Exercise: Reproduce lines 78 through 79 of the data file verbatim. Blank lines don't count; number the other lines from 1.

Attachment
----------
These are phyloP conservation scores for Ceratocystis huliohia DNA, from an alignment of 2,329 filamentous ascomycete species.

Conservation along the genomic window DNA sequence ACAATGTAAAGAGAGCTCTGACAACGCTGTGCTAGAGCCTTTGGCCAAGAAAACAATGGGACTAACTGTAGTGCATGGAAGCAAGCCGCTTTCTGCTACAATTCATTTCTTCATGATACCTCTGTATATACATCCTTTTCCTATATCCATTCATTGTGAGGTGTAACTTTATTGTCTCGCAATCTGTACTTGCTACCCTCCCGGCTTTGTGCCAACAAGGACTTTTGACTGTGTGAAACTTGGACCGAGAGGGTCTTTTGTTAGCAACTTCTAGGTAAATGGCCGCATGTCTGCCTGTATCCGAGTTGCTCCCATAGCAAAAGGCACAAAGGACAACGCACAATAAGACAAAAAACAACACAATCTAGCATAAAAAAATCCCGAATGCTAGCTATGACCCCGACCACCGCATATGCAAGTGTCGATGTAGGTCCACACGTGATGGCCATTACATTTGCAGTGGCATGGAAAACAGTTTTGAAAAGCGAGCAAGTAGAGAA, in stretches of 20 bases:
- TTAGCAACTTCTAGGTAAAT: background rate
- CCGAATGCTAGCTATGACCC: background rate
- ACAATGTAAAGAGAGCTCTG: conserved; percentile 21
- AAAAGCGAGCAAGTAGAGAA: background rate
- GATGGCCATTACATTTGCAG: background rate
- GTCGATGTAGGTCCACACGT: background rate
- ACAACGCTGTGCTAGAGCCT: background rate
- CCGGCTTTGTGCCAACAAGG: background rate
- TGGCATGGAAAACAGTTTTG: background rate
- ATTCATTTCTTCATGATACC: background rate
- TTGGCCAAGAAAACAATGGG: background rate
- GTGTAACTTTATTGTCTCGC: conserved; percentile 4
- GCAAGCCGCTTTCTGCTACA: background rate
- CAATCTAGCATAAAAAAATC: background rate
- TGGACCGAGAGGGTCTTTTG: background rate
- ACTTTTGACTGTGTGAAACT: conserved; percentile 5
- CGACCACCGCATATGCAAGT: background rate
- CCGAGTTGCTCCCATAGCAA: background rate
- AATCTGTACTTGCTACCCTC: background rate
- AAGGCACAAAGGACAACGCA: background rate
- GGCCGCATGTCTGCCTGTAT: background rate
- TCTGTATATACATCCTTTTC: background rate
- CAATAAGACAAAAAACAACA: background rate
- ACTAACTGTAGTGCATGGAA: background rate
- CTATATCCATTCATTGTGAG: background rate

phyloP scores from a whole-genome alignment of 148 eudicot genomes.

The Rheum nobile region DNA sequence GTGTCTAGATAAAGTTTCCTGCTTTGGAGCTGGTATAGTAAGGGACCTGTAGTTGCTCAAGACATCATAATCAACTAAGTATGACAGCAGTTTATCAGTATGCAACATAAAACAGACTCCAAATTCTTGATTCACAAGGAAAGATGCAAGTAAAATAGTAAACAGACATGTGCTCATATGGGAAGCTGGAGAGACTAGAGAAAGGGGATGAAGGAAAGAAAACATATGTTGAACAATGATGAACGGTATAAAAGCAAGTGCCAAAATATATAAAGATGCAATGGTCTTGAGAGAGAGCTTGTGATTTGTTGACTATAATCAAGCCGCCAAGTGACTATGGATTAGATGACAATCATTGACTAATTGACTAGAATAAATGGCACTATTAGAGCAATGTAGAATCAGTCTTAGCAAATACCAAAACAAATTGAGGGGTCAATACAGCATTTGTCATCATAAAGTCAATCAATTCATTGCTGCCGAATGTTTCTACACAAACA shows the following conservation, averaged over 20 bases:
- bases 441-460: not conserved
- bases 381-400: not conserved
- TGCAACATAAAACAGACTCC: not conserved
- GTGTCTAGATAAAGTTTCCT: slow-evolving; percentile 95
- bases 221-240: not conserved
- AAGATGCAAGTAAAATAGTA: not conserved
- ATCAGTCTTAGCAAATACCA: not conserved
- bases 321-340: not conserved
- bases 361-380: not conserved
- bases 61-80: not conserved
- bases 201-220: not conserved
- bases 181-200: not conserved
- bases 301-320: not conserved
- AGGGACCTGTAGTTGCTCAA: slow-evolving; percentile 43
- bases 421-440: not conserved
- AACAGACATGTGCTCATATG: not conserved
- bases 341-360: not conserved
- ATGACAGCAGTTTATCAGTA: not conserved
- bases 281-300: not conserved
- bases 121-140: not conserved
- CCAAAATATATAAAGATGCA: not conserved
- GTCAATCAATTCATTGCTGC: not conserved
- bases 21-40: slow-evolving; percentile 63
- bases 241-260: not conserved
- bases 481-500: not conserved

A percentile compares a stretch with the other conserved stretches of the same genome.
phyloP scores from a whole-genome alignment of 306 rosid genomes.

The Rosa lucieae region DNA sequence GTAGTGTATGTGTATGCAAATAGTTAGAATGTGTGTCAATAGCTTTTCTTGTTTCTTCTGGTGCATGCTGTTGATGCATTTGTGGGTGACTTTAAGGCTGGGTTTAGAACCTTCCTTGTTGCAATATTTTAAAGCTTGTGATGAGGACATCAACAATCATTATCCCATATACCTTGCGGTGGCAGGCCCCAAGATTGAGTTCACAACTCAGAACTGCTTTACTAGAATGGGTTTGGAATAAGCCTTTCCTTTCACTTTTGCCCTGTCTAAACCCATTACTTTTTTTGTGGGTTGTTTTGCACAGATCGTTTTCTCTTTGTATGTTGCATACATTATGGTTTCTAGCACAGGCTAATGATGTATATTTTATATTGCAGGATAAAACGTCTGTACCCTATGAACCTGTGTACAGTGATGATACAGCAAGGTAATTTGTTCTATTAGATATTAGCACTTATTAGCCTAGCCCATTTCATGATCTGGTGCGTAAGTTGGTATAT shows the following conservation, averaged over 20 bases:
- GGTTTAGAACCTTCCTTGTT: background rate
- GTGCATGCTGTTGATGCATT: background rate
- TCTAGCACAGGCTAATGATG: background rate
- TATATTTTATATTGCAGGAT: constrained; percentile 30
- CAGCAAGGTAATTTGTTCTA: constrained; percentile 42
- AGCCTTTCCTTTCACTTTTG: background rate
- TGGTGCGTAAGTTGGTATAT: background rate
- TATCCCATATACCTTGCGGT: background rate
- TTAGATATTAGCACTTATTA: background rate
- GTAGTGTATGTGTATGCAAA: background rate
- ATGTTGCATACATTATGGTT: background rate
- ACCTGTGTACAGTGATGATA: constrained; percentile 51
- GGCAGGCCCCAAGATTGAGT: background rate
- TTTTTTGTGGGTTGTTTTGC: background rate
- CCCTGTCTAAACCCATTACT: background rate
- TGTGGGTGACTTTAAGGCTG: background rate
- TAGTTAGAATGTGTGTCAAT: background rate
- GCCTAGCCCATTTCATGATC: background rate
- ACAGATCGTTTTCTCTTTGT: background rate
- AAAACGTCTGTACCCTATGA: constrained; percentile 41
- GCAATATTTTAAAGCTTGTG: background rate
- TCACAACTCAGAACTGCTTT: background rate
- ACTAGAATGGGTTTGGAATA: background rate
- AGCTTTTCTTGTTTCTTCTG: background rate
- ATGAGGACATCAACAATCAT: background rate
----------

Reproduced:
- GCAATATTTTAAAGCTTGTG: background rate
- TCACAACTCAGAACTGCTTT: background rate